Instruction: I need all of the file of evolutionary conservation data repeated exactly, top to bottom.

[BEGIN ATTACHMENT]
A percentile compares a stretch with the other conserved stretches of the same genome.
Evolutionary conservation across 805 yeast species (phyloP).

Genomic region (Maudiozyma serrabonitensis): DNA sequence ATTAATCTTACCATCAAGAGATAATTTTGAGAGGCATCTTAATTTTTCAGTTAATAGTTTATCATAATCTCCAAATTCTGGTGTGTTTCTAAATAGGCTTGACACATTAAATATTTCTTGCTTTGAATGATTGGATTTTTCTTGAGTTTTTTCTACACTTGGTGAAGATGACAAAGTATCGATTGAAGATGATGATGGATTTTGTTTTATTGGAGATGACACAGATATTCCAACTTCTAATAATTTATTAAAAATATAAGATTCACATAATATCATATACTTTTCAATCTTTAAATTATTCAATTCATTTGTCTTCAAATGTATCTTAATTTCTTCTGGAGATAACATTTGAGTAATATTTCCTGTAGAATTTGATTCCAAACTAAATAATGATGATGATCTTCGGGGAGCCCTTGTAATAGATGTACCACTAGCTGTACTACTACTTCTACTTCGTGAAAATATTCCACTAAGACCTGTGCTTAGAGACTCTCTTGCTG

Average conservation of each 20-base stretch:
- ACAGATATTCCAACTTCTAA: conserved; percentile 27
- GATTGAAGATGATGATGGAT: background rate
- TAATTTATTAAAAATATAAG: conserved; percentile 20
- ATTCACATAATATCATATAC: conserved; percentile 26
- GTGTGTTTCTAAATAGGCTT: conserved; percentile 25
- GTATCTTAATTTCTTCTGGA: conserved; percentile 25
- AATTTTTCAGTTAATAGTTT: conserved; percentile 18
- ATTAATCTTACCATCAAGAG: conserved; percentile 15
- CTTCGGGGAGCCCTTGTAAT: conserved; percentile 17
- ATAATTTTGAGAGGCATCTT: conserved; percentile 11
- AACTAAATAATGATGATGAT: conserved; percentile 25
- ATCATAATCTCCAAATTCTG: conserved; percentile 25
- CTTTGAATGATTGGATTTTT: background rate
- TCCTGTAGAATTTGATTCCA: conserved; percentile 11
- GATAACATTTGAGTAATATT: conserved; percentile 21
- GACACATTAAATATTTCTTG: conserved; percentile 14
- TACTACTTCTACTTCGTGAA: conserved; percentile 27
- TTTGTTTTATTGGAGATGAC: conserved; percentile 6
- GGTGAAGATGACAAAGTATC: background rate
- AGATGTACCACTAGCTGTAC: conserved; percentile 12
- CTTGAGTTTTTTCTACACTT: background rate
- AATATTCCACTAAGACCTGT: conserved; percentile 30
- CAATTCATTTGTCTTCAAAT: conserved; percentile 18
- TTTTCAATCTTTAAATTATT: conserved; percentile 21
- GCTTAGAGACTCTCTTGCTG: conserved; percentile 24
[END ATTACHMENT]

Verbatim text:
A percentile compares a stretch with the other conserved stretches of the same genome.
Evolutionary conservation across 805 yeast species (phyloP).

Genomic region (Maudiozyma serrabonitensis): DNA sequence ATTAATCTTACCATCAAGAGATAATTTTGAGAGGCATCTTAATTTTTCAGTTAATAGTTTATCATAATCTCCAAATTCTGGTGTGTTTCTAAATAGGCTTGACACATTAAATATTTCTTGCTTTGAATGATTGGATTTTTCTTGAGTTTTTTCTACACTTGGTGAAGATGACAAAGTATCGATTGAAGATGATGATGGATTTTGTTTTATTGGAGATGACACAGATATTCCAACTTCTAATAATTTATTAAAAATATAAGATTCACATAATATCATATACTTTTCAATCTTTAAATTATTCAATTCATTTGTCTTCAAATGTATCTTAATTTCTTCTGGAGATAACATTTGAGTAATATTTCCTGTAGAATTTGATTCCAAACTAAATAATGATGATGATCTTCGGGGAGCCCTTGTAATAGATGTACCACTAGCTGTACTACTACTTCTACTTCGTGAAAATATTCCACTAAGACCTGTGCTTAGAGACTCTCTTGCTG

Average conservation of each 20-base stretch:
- ACAGATATTCCAACTTCTAA: conserved; percentile 27
- GATTGAAGATGATGATGGAT: background rate
- TAATTTATTAAAAATATAAG: conserved; percentile 20
- ATTCACATAATATCATATAC: conserved; percentile 26
- GTGTGTTTCTAAATAGGCTT: conserved; percentile 25
- GTATCTTAATTTCTTCTGGA: conserved; percentile 25
- AATTTTTCAGTTAATAGTTT: conserved; percentile 18
- ATTAATCTTACCATCAAGAG: conserved; percentile 15
- CTTCGGGGAGCCCTTGTAAT: conserved; percentile 17
- ATAATTTTGAGAGGCATCTT: conserved; percentile 11
- AACTAAATAATGATGATGAT: conserved; percentile 25
- ATCATAATCTCCAAATTCTG: conserved; percentile 25
- CTTTGAATGATTGGATTTTT: background rate
- TCCTGTAGAATTTGATTCCA: conserved; percentile 11
- GATAACATTTGAGTAATATT: conserved; percentile 21
- GACACATTAAATATTTCTTG: conserved; percentile 14
- TACTACTTCTACTTCGTGAA: conserved; percentile 27
- TTTGTTTTATTGGAGATGAC: conserved; percentile 6
- GGTGAAGATGACAAAGTATC: background rate
- AGATGTACCACTAGCTGTAC: conserved; percentile 12
- CTTGAGTTTTTTCTACACTT: background rate
- AATATTCCACTAAGACCTGT: conserved; percentile 30
- CAATTCATTTGTCTTCAAAT: conserved; percentile 18
- TTTTCAATCTTTAAATTATT: conserved; percentile 21
- GCTTAGAGACTCTCTTGCTG: conserved; percentile 24